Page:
Mark McLaughlin points out a possible trap and a planning point for company shareholders in relation to inheritance tax business property relief.
Many owner-managed and family companies are owned by a small number of shareholders. It will sometimes be obvious whether a single shareholder has effective control of the company by virtue of their shareholding in it. This can be important for non-tax (e.g. commercial) reasons, but sometimes for tax purposes as well.
For example, business property relief (BPR) is an important and valuable relief for inheritance tax (IHT) purposes. BPR broadly reduces the value of transfers of ‘relevant business property’ at rates of 100% or 50%, subject to certain conditions. Transfers of shares in unquoted trading companies can obtain 100% relief, regardless of the size of the donor’s shareholding (IHTA 1984, s 105(1)(bb)).
Are you in control?
By contrast, if (say) an individual shareholder owns land or buildings, machinery and plant used wholly or mainly by the company, a gift of that asset can obtain BPR at the 50% rate, but only if the shareholder then had control of the company (s 105(1)(d)); the land and buildings, etc., does not qualify for relief unless the shareholder’s shares are also relevant business property (s 105(6)).
A person has ‘control’ of a company for these purposes broadly if he has voting control on all matters affecting the company as a whole, which if exercised would yield a majority of the votes capable of being exercised on them (s 269(1)). The fact that a shareholder may own more shares in the company than anyone else does not necessarily mean that they control the company.
For example, in Walding & Ors (Walding’s Executors) v CIR  STC 13, Mrs Walding held 45 out of 100 issued shares of a company on her death. She also owned factory units, which were used by the company.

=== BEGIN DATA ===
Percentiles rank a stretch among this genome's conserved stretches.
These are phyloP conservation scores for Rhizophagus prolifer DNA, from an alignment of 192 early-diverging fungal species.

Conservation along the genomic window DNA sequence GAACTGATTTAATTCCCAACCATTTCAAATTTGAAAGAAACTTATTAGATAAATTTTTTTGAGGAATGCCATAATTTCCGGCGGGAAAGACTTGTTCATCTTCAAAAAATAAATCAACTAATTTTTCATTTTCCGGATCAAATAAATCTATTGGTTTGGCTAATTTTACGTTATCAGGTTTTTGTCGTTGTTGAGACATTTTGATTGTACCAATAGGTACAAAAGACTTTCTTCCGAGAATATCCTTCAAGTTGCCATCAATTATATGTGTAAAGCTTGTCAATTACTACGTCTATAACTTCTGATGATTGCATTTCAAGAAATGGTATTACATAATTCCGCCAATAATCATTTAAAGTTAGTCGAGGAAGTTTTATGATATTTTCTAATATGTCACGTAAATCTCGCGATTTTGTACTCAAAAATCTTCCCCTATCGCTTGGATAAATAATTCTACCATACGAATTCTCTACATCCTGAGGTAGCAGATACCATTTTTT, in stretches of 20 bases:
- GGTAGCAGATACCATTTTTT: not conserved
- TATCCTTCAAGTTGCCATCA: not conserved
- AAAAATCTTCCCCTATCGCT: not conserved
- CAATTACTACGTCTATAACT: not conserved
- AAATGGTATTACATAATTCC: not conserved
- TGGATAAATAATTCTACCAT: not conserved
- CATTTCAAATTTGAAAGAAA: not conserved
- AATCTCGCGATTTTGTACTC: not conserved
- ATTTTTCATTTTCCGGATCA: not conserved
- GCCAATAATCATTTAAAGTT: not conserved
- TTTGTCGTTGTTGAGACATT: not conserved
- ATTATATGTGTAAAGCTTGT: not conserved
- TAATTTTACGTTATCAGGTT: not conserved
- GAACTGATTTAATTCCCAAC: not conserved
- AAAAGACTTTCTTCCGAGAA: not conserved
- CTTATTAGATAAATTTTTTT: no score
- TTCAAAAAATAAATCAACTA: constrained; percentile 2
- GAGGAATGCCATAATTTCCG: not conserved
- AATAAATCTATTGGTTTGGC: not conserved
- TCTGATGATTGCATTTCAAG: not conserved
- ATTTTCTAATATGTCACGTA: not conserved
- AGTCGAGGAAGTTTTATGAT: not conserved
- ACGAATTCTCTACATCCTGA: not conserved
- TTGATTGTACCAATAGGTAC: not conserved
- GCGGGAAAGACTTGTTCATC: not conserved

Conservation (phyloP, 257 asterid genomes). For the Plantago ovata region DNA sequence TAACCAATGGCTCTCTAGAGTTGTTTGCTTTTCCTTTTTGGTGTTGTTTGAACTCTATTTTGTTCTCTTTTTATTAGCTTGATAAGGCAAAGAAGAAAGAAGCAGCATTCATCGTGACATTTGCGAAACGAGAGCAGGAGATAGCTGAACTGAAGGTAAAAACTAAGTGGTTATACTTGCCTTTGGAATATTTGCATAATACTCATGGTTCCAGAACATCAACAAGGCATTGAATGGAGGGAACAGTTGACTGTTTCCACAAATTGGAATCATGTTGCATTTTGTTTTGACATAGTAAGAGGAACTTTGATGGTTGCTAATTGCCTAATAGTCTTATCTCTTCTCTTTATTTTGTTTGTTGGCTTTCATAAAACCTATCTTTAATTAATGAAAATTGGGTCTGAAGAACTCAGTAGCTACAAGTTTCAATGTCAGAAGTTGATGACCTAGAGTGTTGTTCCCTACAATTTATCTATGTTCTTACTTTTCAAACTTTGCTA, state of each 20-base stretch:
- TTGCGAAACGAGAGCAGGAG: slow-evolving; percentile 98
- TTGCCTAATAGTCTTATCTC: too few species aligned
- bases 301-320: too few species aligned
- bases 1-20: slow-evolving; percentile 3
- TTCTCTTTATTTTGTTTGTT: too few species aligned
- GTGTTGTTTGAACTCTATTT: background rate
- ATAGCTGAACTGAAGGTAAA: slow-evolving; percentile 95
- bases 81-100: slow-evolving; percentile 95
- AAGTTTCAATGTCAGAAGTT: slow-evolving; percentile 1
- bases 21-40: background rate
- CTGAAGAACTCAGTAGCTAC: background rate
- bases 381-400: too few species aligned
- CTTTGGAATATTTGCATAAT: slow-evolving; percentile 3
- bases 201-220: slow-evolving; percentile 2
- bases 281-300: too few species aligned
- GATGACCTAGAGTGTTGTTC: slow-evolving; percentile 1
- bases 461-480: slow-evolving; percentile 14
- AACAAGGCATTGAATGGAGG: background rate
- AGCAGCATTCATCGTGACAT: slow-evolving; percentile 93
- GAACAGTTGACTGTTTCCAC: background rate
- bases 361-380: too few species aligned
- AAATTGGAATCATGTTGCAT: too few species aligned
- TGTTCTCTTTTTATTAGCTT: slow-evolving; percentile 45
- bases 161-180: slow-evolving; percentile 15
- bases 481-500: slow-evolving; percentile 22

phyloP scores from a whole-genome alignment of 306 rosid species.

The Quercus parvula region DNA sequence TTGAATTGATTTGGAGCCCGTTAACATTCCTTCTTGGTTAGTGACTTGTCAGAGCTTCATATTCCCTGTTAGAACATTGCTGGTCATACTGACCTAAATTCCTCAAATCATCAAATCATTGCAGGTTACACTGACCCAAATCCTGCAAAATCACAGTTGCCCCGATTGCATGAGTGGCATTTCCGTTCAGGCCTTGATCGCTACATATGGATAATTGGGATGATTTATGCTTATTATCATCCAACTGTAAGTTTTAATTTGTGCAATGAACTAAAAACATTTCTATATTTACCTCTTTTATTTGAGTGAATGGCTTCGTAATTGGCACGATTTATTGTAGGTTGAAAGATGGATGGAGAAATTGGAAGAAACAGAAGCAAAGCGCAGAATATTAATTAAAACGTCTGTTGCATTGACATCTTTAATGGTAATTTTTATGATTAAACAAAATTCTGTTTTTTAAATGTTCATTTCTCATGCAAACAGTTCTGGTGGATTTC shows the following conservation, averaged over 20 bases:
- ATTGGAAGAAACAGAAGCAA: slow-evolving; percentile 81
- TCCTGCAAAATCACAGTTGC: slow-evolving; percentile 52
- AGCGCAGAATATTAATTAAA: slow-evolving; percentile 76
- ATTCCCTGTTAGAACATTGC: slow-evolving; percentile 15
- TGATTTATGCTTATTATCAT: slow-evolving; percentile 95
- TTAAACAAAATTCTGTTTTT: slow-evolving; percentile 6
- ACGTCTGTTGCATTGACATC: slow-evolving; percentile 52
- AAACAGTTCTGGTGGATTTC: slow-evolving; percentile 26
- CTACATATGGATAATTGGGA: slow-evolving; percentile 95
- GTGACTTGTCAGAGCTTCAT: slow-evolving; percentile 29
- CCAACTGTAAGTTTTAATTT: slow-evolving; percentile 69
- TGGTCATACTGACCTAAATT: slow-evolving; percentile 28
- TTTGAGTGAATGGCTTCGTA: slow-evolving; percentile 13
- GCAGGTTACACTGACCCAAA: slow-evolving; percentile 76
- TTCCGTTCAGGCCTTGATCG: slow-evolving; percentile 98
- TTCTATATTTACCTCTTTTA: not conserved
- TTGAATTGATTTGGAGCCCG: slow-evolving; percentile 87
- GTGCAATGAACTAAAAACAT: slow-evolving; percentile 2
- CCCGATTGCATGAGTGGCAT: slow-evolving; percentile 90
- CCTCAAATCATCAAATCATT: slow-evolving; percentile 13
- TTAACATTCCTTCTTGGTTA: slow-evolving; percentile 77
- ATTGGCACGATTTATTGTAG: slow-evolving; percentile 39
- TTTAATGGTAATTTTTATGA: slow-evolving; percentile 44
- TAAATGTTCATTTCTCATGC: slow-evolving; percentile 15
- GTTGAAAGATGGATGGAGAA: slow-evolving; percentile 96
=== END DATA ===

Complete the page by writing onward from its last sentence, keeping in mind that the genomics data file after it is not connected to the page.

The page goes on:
The deceased’s executors claimed BPR in respect of the factory units, on the basis that 24 shares were held by her four-year-old grandson, and the voting rights attached to the grandson’s shares were not capable of being exercised by him (within s 269(1)). Consequently, it was argued that the deceased had control of the majority of shares capable of being exercised. However, the executors’ claim failed. The High Court rejected the executors’ argument that (for ‘control’ purposes) it was necessary to have regard to the personal capacity (or incapacity) of the shareholder. The factory units occupied by the company therefore did not qualify for BPR.
What if a shareholder owning (say) the business premises used by the company has a 50% shareholding? On the face of it, a gift of the business premises would not qualify for BPR. However, the ‘control’ requirement may be satisfied in certain circumstances. For example, in Walker’s Executors v IRC  SpC 275, an individual with a 50% shareholding and a casting vote was held to have control of the company for BPR purposes.
In addition, in determining whether a person is deemed to control a company, any shares that are ‘related property’ are taken into account (IHTA 1984, s 269(2)). ‘Related property’ includes property comprised in the estate of a spouse (or civil partner) (s 161(1)). Thus, in the above example of a 50% shareholder owning the business premises, a small number of shares held by the shareholder’s wife may be sufficient to give the husband control for these purposes, and the potential to claim BPR at 50% on a transfer of the business premises.
Watch the order of gifts. For example, a gift of shares that reduces the donor’s shareholding to less than 50% may result in the loss of BPR on a subsequent gift of the business premises, unless control is retained for BPR purposes taking into account a spouse’s (or civil partner’s) shareholding (within s 269(2)). However, even if BPR is lost due to making gifts in the ‘wrong’ order, it is not necessarily a disaster for IHT purposes if the qualifying asset was gifted to another individual, as the gift is a potentially exempt transfer that becomes exempt after seven years. Consideration could be given to taking out insurance against the risk of the transferor’s death within that period.
This article was first printed in Tax Insider in March 2017.